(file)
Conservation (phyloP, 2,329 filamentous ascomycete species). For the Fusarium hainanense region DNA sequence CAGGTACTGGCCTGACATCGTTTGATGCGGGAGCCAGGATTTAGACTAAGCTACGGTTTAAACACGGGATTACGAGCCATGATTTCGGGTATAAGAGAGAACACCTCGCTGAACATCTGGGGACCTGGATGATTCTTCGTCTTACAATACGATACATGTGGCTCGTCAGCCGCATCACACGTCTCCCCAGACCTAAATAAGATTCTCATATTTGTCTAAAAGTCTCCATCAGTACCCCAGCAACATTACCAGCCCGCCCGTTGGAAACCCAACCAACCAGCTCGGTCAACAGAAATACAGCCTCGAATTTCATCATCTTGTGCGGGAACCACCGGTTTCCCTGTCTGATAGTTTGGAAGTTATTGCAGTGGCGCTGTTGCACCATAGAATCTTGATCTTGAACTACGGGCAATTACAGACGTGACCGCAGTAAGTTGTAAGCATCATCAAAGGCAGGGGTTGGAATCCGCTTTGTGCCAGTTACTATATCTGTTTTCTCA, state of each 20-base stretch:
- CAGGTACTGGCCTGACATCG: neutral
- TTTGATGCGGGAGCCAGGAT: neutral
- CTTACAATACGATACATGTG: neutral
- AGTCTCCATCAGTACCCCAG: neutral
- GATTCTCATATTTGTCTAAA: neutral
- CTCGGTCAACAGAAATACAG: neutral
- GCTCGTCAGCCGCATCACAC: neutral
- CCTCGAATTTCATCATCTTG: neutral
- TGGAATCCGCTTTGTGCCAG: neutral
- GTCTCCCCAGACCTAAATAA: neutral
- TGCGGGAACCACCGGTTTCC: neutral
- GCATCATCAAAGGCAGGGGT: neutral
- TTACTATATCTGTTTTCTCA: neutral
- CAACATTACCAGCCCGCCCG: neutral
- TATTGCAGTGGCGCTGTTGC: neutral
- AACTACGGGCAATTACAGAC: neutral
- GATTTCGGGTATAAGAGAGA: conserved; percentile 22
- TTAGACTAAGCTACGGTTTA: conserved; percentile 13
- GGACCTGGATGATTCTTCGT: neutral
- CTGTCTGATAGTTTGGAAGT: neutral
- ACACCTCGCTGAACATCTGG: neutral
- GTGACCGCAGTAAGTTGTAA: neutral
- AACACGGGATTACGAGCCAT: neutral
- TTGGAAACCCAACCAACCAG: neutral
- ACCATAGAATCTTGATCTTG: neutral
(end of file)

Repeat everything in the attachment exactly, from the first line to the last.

Conservation (phyloP, 2,329 filamentous ascomycete species). For the Fusarium hainanense region DNA sequence CAGGTACTGGCCTGACATCGTTTGATGCGGGAGCCAGGATTTAGACTAAGCTACGGTTTAAACACGGGATTACGAGCCATGATTTCGGGTATAAGAGAGAACACCTCGCTGAACATCTGGGGACCTGGATGATTCTTCGTCTTACAATACGATACATGTGGCTCGTCAGCCGCATCACACGTCTCCCCAGACCTAAATAAGATTCTCATATTTGTCTAAAAGTCTCCATCAGTACCCCAGCAACATTACCAGCCCGCCCGTTGGAAACCCAACCAACCAGCTCGGTCAACAGAAATACAGCCTCGAATTTCATCATCTTGTGCGGGAACCACCGGTTTCCCTGTCTGATAGTTTGGAAGTTATTGCAGTGGCGCTGTTGCACCATAGAATCTTGATCTTGAACTACGGGCAATTACAGACGTGACCGCAGTAAGTTGTAAGCATCATCAAAGGCAGGGGTTGGAATCCGCTTTGTGCCAGTTACTATATCTGTTTTCTCA, state of each 20-base stretch:
- CAGGTACTGGCCTGACATCG: neutral
- TTTGATGCGGGAGCCAGGAT: neutral
- CTTACAATACGATACATGTG: neutral
- AGTCTCCATCAGTACCCCAG: neutral
- GATTCTCATATTTGTCTAAA: neutral
- CTCGGTCAACAGAAATACAG: neutral
- GCTCGTCAGCCGCATCACAC: neutral
- CCTCGAATTTCATCATCTTG: neutral
- TGGAATCCGCTTTGTGCCAG: neutral
- GTCTCCCCAGACCTAAATAA: neutral
- TGCGGGAACCACCGGTTTCC: neutral
- GCATCATCAAAGGCAGGGGT: neutral
- TTACTATATCTGTTTTCTCA: neutral
- CAACATTACCAGCCCGCCCG: neutral
- TATTGCAGTGGCGCTGTTGC: neutral
- AACTACGGGCAATTACAGAC: neutral
- GATTTCGGGTATAAGAGAGA: conserved; percentile 22
- TTAGACTAAGCTACGGTTTA: conserved; percentile 13
- GGACCTGGATGATTCTTCGT: neutral
- CTGTCTGATAGTTTGGAAGT: neutral
- ACACCTCGCTGAACATCTGG: neutral
- GTGACCGCAGTAAGTTGTAA: neutral
- AACACGGGATTACGAGCCAT: neutral
- TTGGAAACCCAACCAACCAG: neutral
- ACCATAGAATCTTGATCTTG: neutral